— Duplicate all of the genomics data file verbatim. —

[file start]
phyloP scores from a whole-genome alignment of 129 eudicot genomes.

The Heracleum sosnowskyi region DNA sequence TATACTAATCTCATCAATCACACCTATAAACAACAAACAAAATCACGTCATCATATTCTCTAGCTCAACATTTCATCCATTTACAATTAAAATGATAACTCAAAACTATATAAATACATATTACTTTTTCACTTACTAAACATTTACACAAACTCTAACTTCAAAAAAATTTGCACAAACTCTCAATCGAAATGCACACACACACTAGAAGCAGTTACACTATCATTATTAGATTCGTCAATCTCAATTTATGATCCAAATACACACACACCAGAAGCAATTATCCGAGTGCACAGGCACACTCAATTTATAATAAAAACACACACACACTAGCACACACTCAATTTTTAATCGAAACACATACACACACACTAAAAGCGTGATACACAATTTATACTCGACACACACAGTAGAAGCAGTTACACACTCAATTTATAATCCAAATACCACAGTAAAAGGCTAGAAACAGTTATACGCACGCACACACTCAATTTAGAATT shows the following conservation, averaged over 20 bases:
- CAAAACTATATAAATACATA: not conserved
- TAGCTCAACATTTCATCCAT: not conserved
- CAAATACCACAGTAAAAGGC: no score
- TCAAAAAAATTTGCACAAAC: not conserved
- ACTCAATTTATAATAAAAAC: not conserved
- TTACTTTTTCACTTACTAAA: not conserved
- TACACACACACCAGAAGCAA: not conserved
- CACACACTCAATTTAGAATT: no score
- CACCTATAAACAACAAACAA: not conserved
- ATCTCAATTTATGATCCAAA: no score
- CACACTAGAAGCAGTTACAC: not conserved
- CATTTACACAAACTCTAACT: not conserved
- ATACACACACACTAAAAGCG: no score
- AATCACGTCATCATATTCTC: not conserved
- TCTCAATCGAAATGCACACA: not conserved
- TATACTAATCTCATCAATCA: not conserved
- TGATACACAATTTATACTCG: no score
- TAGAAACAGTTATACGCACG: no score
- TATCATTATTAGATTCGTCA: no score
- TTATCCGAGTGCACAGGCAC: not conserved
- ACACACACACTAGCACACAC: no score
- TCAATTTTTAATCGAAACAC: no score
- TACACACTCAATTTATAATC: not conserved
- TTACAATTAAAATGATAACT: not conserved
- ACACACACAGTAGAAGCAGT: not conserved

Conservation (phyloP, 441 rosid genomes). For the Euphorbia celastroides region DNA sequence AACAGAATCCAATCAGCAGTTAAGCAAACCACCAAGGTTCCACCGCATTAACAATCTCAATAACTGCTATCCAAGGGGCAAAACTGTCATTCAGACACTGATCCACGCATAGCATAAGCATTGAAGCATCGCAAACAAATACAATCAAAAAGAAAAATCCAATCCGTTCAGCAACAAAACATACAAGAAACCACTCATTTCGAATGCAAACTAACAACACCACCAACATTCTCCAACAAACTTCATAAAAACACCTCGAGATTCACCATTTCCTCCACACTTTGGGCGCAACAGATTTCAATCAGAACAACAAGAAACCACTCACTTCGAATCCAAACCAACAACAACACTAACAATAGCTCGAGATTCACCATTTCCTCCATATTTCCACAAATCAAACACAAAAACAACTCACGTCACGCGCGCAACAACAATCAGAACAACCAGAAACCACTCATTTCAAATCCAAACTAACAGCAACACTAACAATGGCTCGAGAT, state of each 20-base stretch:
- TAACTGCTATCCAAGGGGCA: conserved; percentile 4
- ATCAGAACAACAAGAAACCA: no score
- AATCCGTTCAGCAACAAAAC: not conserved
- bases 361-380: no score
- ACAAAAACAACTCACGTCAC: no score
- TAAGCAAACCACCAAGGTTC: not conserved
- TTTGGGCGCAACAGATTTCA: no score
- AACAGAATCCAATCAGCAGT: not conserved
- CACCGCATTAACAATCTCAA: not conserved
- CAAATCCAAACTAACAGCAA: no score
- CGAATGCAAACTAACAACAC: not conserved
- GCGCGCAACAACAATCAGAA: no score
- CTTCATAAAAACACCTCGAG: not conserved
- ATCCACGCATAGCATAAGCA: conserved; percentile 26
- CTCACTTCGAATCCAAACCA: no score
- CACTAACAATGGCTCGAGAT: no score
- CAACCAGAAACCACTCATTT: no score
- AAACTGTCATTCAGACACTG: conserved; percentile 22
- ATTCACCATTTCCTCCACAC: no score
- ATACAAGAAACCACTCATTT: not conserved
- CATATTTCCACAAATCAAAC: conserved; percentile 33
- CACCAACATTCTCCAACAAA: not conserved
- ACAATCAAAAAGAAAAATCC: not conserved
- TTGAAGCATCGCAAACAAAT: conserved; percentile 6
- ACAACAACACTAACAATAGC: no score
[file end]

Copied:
phyloP scores from a whole-genome alignment of 129 eudicot genomes.

The Heracleum sosnowskyi region DNA sequence TATACTAATCTCATCAATCACACCTATAAACAACAAACAAAATCACGTCATCATATTCTCTAGCTCAACATTTCATCCATTTACAATTAAAATGATAACTCAAAACTATATAAATACATATTACTTTTTCACTTACTAAACATTTACACAAACTCTAACTTCAAAAAAATTTGCACAAACTCTCAATCGAAATGCACACACACACTAGAAGCAGTTACACTATCATTATTAGATTCGTCAATCTCAATTTATGATCCAAATACACACACACCAGAAGCAATTATCCGAGTGCACAGGCACACTCAATTTATAATAAAAACACACACACACTAGCACACACTCAATTTTTAATCGAAACACATACACACACACTAAAAGCGTGATACACAATTTATACTCGACACACACAGTAGAAGCAGTTACACACTCAATTTATAATCCAAATACCACAGTAAAAGGCTAGAAACAGTTATACGCACGCACACACTCAATTTAGAATT shows the following conservation, averaged over 20 bases:
- CAAAACTATATAAATACATA: not conserved
- TAGCTCAACATTTCATCCAT: not conserved
- CAAATACCACAGTAAAAGGC: no score
- TCAAAAAAATTTGCACAAAC: not conserved
- ACTCAATTTATAATAAAAAC: not conserved
- TTACTTTTTCACTTACTAAA: not conserved
- TACACACACACCAGAAGCAA: not conserved
- CACACACTCAATTTAGAATT: no score
- CACCTATAAACAACAAACAA: not conserved
- ATCTCAATTTATGATCCAAA: no score
- CACACTAGAAGCAGTTACAC: not conserved
- CATTTACACAAACTCTAACT: not conserved
- ATACACACACACTAAAAGCG: no score
- AATCACGTCATCATATTCTC: not conserved
- TCTCAATCGAAATGCACACA: not conserved
- TATACTAATCTCATCAATCA: not conserved
- TGATACACAATTTATACTCG: no score
- TAGAAACAGTTATACGCACG: no score
- TATCATTATTAGATTCGTCA: no score
- TTATCCGAGTGCACAGGCAC: not conserved
- ACACACACACTAGCACACAC: no score
- TCAATTTTTAATCGAAACAC: no score
- TACACACTCAATTTATAATC: not conserved
- TTACAATTAAAATGATAACT: not conserved
- ACACACACAGTAGAAGCAGT: not conserved

Conservation (phyloP, 441 rosid genomes). For the Euphorbia celastroides region DNA sequence AACAGAATCCAATCAGCAGTTAAGCAAACCACCAAGGTTCCACCGCATTAACAATCTCAATAACTGCTATCCAAGGGGCAAAACTGTCATTCAGACACTGATCCACGCATAGCATAAGCATTGAAGCATCGCAAACAAATACAATCAAAAAGAAAAATCCAATCCGTTCAGCAACAAAACATACAAGAAACCACTCATTTCGAATGCAAACTAACAACACCACCAACATTCTCCAACAAACTTCATAAAAACACCTCGAGATTCACCATTTCCTCCACACTTTGGGCGCAACAGATTTCAATCAGAACAACAAGAAACCACTCACTTCGAATCCAAACCAACAACAACACTAACAATAGCTCGAGATTCACCATTTCCTCCATATTTCCACAAATCAAACACAAAAACAACTCACGTCACGCGCGCAACAACAATCAGAACAACCAGAAACCACTCATTTCAAATCCAAACTAACAGCAACACTAACAATGGCTCGAGAT, state of each 20-base stretch:
- TAACTGCTATCCAAGGGGCA: conserved; percentile 4
- ATCAGAACAACAAGAAACCA: no score
- AATCCGTTCAGCAACAAAAC: not conserved
- bases 361-380: no score
- ACAAAAACAACTCACGTCAC: no score
- TAAGCAAACCACCAAGGTTC: not conserved
- TTTGGGCGCAACAGATTTCA: no score
- AACAGAATCCAATCAGCAGT: not conserved
- CACCGCATTAACAATCTCAA: not conserved
- CAAATCCAAACTAACAGCAA: no score
- CGAATGCAAACTAACAACAC: not conserved
- GCGCGCAACAACAATCAGAA: no score
- CTTCATAAAAACACCTCGAG: not conserved
- ATCCACGCATAGCATAAGCA: conserved; percentile 26
- CTCACTTCGAATCCAAACCA: no score
- CACTAACAATGGCTCGAGAT: no score
- CAACCAGAAACCACTCATTT: no score
- AAACTGTCATTCAGACACTG: conserved; percentile 22
- ATTCACCATTTCCTCCACAC: no score
- ATACAAGAAACCACTCATTT: not conserved
- CATATTTCCACAAATCAAAC: conserved; percentile 33
- CACCAACATTCTCCAACAAA: not conserved
- ACAATCAAAAAGAAAAATCC: not conserved
- TTGAAGCATCGCAAACAAAT: conserved; percentile 6
- ACAACAACACTAACAATAGC: no score